Rewind to the 1950s and 1960s, the Ferrari 250 Testa Rossa was arguably one of the most famous cars of the era. Many attempted to beat this Ferrari on circuits around the world, in an attempt to take Ferrari’s spot on the podium.
Now, the racing legend lives on, with the launch of the Ferrari Testa Rossa J – designed to inspire a new generation.
Over the course of its racing era, the original car accumulated a list of significant achievements, winning an outstanding 18 races.
1958: 1000 km of Buenos Aires, 12 hours of Sebring, 24 h of Le Mans
1959: 12 h of Sebring, Los Angeles Times Grand Prix
1960: 1000 km of Buenos Aires, 24 h of Le Mans
1961: 12 hours of Sebring, 24 h of Le Mans, Circuit of Rhodes, 4 hours of Pescara, Governor’s Trophy, Christmas Trophy
1962: 12 hours of Sebring, 24 hours of Le Mans, Bridgehampton 400, Race at Motorsport Park
1963: 3 hours of Auvergne
Unrivalled in its success, the Ferrari 250 Testa Rossa won three marque championships for Ferrari (’58, ’60, ‘ 61), and is the only Ferrari to have won the 24 Hours of Le Mans four times (’58, ’60, ’61 and ’62 – considering the 330 TRI / LM, the latest evolution of the 250 Testa Rossa).
Photo taken in the courtyard of the Ferrari Factory on launch date – 22 November, 1957
THE FIRST PROTOTYPE
The first prototype of the Ferrari 250 Testa Rossa – a car with an engine identical to the 250 GT that competed in the 1957 Mille Miglia, a 290 MM chassis and a body similar to the 500 TRC – is brought to the track for the first time at the 1000 km of the Nurburgring in May, 1957 with the number 7. On that occasion Masten Gregory and Olindo Morolli took the car to cross the finish line in tenth place. At this point, no one would have ever imagined that it would become one of the most glorious Ferraris in history.
The Ferrari 250 Testa Rossa was presented to the press on 22 November 1957 with the shapes sculpted by the Carrozzeria Scaglietti, creating the beautiful “pontoon fender” type barchetta body. This bodywork was later simplified in favour of a more homogeneous shape. The Ferrari Testa Rossa J takes the exquisite shape of the original “pontoon fender” version.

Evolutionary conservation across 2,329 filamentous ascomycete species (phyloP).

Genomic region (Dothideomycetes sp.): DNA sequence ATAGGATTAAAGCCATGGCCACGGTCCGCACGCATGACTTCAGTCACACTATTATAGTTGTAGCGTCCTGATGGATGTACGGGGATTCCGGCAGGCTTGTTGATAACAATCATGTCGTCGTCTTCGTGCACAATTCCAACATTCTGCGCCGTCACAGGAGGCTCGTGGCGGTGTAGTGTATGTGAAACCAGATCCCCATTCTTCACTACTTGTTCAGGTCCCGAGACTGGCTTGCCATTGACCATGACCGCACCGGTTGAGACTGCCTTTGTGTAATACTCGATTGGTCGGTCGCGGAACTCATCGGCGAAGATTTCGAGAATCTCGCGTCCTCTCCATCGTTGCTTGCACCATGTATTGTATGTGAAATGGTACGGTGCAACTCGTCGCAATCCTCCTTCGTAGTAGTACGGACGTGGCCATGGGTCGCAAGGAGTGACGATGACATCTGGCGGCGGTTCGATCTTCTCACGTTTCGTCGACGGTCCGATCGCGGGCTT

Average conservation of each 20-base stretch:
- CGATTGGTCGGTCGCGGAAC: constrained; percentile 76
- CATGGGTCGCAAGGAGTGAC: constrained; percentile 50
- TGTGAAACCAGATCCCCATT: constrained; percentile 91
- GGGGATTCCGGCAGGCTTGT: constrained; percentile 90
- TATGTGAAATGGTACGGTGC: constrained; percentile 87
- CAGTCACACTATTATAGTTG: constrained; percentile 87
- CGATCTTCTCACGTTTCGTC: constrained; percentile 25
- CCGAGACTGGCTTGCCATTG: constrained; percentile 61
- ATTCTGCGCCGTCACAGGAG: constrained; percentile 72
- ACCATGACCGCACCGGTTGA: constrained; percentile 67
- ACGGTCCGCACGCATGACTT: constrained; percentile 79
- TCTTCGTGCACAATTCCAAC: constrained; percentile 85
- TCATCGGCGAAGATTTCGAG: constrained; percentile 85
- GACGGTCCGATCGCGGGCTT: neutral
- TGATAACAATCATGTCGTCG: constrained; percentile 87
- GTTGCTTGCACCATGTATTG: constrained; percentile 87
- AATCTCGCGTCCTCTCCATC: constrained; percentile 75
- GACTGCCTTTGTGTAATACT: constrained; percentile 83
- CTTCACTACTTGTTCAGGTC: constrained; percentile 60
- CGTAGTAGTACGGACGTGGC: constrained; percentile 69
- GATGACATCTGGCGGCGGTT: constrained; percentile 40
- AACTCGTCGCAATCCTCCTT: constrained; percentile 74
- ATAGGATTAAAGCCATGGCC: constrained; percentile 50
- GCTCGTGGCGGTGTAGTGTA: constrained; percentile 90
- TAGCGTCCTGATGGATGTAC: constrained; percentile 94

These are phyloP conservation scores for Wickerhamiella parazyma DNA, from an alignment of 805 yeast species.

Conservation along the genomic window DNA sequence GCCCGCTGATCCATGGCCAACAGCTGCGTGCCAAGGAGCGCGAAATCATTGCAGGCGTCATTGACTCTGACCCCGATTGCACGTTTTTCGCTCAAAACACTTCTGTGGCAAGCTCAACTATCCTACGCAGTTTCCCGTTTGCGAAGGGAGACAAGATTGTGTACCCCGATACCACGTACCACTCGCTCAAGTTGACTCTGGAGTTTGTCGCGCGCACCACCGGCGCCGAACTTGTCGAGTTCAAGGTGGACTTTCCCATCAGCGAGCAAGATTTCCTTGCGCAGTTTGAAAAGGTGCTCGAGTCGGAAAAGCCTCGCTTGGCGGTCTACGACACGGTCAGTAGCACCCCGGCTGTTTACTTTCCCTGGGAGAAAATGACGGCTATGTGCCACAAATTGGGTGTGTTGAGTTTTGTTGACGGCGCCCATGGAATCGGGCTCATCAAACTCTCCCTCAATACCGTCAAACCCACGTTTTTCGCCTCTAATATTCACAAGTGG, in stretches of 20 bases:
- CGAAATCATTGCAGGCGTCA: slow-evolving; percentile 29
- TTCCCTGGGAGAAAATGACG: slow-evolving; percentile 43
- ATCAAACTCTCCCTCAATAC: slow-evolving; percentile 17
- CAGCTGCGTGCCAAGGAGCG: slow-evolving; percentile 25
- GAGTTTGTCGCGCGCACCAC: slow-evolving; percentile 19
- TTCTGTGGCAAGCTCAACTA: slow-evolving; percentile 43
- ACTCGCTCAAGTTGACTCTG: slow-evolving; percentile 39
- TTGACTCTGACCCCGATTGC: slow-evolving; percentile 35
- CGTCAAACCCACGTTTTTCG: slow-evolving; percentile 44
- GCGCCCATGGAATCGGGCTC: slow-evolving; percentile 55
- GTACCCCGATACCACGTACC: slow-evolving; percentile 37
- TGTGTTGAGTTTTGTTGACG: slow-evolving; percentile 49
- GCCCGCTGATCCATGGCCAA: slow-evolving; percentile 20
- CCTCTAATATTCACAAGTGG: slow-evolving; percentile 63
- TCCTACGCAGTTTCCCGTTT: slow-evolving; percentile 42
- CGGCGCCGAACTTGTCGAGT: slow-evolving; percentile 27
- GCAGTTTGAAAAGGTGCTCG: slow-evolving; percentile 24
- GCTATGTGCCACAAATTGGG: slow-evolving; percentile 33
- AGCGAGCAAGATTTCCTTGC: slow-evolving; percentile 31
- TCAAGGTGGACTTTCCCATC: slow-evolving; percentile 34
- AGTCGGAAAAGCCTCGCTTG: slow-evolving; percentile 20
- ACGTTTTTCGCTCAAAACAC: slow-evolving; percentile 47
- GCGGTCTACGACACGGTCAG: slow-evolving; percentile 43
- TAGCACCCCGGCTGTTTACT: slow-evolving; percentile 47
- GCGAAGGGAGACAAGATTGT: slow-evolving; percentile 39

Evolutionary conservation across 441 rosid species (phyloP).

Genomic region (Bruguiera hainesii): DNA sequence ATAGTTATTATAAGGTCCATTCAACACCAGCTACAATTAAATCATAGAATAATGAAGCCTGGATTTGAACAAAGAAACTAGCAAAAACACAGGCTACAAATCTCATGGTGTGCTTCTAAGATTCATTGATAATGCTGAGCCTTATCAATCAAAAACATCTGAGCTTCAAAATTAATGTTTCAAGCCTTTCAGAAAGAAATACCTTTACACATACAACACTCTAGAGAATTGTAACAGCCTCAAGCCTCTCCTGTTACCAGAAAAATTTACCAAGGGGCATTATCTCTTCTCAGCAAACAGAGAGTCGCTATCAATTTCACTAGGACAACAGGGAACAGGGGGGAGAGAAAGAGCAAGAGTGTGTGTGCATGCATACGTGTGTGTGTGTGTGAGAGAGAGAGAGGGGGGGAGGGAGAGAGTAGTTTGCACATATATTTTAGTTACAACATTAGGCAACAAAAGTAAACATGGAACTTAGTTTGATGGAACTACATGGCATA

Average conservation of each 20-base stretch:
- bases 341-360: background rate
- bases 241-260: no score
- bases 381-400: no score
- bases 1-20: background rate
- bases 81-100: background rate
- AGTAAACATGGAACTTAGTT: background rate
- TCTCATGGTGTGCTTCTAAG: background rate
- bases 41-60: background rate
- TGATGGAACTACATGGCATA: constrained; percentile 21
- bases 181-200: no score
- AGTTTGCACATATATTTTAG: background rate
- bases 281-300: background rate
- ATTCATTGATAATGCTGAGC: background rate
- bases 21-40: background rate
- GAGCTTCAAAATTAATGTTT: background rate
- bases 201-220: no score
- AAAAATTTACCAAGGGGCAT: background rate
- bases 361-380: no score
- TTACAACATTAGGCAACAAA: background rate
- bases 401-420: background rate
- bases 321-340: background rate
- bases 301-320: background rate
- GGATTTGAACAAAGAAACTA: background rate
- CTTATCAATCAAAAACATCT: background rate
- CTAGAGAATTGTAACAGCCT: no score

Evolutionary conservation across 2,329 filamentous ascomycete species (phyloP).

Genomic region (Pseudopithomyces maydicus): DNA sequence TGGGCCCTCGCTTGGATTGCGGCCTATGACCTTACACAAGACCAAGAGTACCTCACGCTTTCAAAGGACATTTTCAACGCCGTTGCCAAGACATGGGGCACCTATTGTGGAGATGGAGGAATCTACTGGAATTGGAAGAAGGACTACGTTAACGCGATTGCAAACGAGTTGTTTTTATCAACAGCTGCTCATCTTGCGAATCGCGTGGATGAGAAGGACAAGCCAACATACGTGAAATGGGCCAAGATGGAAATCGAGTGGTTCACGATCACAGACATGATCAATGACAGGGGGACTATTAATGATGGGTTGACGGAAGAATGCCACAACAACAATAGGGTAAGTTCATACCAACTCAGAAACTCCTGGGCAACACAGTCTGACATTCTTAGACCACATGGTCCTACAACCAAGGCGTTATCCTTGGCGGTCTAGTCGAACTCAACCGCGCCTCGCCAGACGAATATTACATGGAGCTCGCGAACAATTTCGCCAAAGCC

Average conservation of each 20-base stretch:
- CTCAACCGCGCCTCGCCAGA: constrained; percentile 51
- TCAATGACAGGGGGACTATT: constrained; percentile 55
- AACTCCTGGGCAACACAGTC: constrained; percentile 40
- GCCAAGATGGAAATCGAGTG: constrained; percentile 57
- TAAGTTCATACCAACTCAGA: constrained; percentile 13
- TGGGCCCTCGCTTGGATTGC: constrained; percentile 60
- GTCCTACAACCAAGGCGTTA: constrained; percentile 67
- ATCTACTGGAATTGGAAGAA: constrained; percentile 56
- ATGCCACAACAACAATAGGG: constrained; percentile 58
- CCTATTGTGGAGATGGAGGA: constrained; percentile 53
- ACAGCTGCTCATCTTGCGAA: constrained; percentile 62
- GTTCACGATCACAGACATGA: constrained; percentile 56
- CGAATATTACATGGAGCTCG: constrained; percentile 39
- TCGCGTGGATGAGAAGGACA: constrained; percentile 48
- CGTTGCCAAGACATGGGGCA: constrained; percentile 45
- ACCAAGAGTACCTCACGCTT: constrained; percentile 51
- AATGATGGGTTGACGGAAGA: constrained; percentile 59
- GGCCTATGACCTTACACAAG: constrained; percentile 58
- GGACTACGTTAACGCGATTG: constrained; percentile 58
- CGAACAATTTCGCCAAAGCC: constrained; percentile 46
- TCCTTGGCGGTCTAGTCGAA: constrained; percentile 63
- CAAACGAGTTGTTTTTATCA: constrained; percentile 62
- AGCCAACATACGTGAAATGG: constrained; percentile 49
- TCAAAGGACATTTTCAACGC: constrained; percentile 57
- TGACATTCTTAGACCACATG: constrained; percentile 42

The car’s first success came in 1958, the year in which the regulation changed and required all cars in the sporting category to have 3-litre engines. However, Ferrari was ready. The Ferrari 250 Testa Rossa was already equipped with the latest evolution of the engine designed by Colombo: a sturdy 12-cylinder 2953 cc refined by Carlo Chiti. The engine was powered by 6 double-barrel Weber carburettors. With the need to house the intake trumpets, an accentuated protuberance on the bonnet was required. This detail, together with the front bonnet, is today recognised as key features which contribute to the cars personality.
Testa Rossa 250 chassis number 0714 being driven by Drogo Piero – 26 Jan 1958
The Ferrari 250 Testa Rossa proceeds to conquer the 1000 km in Buenos Aires and the 12 Hours of Sebring with the driving duo Phil Hill and Peter Collins, always ahead of other Ferrari 250 Testa Rossas. The Targa Florio is won by the Musso-Gendebien couple and the 24h of Le Mans arrives in the hands of Gendebien himself, assisted by Phil Hill. This notable victory gave Ferrari the world title… with a race to spare.
Now, the Ferrari Testa Rossa J pays homage to these racing legends by offering a range of liveries to match the originals. After an extensive search, Ferrari Classiche has identified some of the most iconic racing liveries that have been applied over time to the Ferrari 250 Testa Rossa. Discover these liveries on the online configurator.
Below: photo taken in the courtyard of the Ferrari Factory on launch date – 22 November, 1957